ST. PETERSBURG — Nothing scared Craig Pitt, say those who knew him — not posing for pictures on the edges of cliffs or even scaling Mount Everest.
"Aren't you afraid you're going to crack open your head?" his mother Lisa Caraffi would ask him about his many adventures.
The St. Petersburg man would reply, "You can't worry about those things."
His fearlessness proved to be his demise, she said.
Pitt, 35, was found dead by police at the base of a remote waterfall in Maui on Saturday. He was last seen Wednesday heading out alone for a daytime hike.
Pitt's aunt, Cathy Van Noland, wrote in a Facebook post that it appears he died instantly from a fall from the top of the 300-foot waterfall.
"Everyone that knew him liked him," Caraffi said. "He was such a bright, shining light. His life was short, but boy, oh boy. He packed 100 years into those 35 years."
Pitt was born in San Francisco, where his aunt Theresa would take him for indoor rock climbing. He quickly fell in love with it.
He moved at 13 to Seminole, where he attended Seminole High School, his mother said. He took classes at the University of South Florida. He found success investing "before everyone was doing it" in CBD, the non-euphoric compound found in hemp and marijuana that was declared legal under a federal hemp bill passed last year.
Pitt had homes in St. Petersburg and Colorado. He loved the Rocky Mountains, Caraffi said.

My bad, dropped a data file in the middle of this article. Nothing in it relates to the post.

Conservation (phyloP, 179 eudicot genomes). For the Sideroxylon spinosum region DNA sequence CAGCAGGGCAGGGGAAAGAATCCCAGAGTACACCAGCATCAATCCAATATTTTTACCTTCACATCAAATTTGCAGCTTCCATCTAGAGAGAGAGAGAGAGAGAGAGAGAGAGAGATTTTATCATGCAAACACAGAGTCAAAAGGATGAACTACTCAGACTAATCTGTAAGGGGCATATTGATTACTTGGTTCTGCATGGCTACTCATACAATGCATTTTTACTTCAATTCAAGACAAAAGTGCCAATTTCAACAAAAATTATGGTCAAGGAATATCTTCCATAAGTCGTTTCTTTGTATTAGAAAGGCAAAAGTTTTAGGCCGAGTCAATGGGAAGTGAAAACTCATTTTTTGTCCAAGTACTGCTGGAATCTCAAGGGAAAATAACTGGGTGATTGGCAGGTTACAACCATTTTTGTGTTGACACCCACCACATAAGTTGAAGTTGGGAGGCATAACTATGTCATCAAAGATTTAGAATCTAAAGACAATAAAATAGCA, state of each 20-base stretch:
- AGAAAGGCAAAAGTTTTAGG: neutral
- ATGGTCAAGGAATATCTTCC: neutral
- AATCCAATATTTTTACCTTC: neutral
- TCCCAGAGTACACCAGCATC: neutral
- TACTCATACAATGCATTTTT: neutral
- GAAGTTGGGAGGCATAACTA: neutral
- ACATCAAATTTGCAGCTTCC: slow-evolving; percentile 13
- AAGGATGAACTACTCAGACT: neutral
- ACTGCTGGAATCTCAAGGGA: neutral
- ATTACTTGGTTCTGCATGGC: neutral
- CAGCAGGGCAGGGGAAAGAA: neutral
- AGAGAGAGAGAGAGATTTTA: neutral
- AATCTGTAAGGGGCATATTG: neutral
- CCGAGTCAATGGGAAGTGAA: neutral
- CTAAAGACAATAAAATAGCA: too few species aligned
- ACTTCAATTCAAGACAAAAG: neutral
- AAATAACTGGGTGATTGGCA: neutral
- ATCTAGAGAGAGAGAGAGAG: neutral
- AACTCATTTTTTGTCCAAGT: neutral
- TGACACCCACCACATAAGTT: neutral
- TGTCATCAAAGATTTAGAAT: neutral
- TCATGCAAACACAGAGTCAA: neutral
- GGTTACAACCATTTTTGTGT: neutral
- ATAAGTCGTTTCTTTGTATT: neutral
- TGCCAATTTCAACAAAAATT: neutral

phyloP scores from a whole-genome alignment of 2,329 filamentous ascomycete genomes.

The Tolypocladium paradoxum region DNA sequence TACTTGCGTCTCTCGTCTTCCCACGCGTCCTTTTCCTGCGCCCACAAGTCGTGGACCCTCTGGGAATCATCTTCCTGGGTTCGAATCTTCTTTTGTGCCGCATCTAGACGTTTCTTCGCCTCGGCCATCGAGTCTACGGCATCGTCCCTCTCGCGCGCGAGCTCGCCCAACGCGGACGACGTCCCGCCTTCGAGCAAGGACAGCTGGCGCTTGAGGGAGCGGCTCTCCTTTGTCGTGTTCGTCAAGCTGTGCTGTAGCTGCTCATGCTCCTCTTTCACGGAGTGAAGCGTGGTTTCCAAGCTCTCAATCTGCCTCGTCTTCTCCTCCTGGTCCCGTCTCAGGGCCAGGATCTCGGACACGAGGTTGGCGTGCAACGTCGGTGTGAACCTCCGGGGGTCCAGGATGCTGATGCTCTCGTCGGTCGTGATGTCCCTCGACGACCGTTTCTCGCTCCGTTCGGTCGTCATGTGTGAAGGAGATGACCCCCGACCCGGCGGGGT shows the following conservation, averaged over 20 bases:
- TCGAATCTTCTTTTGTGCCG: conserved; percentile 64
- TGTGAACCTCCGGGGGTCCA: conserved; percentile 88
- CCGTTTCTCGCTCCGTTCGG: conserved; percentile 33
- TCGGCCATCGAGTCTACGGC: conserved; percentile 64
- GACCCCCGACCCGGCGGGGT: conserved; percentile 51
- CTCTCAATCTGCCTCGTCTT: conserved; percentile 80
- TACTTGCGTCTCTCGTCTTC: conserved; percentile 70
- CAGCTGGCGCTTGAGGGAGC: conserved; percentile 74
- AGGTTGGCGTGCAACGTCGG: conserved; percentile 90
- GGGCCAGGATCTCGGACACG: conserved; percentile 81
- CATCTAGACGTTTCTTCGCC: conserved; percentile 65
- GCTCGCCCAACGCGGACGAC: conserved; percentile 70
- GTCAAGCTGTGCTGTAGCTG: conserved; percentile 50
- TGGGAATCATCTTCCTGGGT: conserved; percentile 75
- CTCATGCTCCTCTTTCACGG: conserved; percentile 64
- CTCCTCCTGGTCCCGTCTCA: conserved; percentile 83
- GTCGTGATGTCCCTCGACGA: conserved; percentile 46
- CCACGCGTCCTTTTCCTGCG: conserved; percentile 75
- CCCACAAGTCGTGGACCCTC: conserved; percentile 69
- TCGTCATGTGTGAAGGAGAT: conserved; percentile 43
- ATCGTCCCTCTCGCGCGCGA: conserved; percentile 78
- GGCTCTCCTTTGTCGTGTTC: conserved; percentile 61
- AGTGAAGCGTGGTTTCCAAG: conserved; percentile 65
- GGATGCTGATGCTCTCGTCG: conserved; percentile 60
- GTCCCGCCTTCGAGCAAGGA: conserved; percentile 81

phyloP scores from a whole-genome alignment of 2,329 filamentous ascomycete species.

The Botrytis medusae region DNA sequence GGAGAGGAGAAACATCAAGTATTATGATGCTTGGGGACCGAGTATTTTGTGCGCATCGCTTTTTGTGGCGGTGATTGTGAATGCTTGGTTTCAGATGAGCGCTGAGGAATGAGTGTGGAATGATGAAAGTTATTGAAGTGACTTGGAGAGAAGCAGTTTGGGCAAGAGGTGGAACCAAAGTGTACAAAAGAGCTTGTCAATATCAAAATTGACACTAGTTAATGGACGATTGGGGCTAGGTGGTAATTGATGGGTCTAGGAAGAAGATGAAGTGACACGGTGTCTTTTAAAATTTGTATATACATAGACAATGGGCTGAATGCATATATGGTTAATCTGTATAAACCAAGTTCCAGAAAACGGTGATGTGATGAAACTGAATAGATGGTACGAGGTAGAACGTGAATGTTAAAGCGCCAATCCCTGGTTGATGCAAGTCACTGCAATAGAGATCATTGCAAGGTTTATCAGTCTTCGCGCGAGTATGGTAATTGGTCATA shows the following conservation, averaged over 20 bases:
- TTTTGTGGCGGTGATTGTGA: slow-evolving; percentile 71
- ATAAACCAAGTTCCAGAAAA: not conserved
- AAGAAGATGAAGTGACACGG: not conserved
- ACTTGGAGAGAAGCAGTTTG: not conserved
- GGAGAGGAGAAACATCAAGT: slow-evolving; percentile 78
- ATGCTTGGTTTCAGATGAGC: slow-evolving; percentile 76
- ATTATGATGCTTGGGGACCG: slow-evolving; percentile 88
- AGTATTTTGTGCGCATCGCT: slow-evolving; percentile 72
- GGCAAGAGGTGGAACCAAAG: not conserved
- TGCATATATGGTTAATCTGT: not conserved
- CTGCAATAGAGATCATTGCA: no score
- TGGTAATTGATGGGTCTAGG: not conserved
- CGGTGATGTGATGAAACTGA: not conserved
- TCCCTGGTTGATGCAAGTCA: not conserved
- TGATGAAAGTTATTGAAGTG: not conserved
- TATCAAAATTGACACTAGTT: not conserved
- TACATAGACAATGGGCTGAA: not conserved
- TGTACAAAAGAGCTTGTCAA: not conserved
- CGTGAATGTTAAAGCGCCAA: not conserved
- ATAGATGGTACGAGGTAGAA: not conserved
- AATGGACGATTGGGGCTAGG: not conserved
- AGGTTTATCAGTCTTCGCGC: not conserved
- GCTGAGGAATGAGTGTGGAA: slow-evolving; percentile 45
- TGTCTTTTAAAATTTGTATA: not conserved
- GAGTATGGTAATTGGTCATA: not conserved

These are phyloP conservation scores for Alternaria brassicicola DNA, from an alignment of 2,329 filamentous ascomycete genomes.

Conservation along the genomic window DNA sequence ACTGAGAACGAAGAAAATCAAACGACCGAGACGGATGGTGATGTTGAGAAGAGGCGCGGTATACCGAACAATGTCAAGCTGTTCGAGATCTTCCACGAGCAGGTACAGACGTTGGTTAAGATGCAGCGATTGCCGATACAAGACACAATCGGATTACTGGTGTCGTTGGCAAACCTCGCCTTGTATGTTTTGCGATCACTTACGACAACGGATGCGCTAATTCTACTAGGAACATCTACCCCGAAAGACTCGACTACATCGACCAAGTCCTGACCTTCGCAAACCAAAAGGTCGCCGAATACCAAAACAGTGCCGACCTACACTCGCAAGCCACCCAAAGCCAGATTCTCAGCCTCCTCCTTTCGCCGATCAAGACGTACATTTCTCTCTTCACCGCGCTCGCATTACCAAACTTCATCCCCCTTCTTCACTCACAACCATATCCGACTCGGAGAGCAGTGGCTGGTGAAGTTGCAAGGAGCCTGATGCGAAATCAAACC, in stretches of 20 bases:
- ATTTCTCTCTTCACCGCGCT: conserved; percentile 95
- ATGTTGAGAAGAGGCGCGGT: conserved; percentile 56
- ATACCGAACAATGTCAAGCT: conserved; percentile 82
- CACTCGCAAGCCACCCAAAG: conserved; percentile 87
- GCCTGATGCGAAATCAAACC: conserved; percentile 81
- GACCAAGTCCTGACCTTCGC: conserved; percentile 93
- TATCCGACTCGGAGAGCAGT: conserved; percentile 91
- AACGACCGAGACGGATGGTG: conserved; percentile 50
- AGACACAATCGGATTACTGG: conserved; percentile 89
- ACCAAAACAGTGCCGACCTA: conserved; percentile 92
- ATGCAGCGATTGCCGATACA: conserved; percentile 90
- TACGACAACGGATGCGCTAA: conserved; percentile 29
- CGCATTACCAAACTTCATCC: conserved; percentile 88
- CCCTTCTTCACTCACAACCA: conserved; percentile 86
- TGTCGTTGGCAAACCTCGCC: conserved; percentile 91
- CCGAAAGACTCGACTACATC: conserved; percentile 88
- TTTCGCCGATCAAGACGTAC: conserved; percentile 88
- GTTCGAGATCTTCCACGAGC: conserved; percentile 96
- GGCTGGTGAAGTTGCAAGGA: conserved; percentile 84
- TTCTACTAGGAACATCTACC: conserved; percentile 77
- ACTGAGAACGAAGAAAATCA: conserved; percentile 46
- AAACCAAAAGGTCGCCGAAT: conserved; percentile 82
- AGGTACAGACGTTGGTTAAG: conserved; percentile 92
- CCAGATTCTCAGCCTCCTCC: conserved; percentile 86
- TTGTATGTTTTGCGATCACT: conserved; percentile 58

He traveled the world, from Thailand to Nepal, and frequently to Hawaii. He would often return to Florida to see people here, said friend Danielle Faries of Largo.
Pitt wanted to move to Hawaii, Faries said, often staying at the Banana Bungalow Hostel as he had on his most recent trip. He had visited the hostel four or five times in the past year and made food for others when he stayed — donuts in the morning, chili later in the day, said the hostel's manager Azi Piernia. Piernia said Pitt was one of the few guests she ever connected with, a nice and open man always seeking out new adventures.
He had been telling people about a waterfall he wanted to climb and on Wednesday, he set out about noon and parked his car along a highway, Caraffi said.
When he failed to return, Piernia called authorities. He was found dead three days later at the base of the waterfall, the Maui Police Department said
Pitt's family had offered a $10,000 reward and launched a social media campaign in hopes of finding him.
A torrential rain fell the day he went for his climb, Caraffi said. The dirt around the waterfall looked dry and secure, but it wasn't, police told her.
In his travels, Pitt would seek out hostels looking to meet people who would know the good trails.
"That's how he got information, the ins and outs of the area, to save time and meet new people," Caraffi said.
He took his mother on some of his hikes, in Croatia in 2018 and in Utah's Arches National Park for Mother's Day last May.
"They were horrible," she said.
"He was really good about staying slow. He was patient with me. He would say 'C'mon mom, we're going to get out there.' "
Contact Ben Leonard at firstname.lastname@example.org or (727) 893-8421. Follow @Ben___Leonard.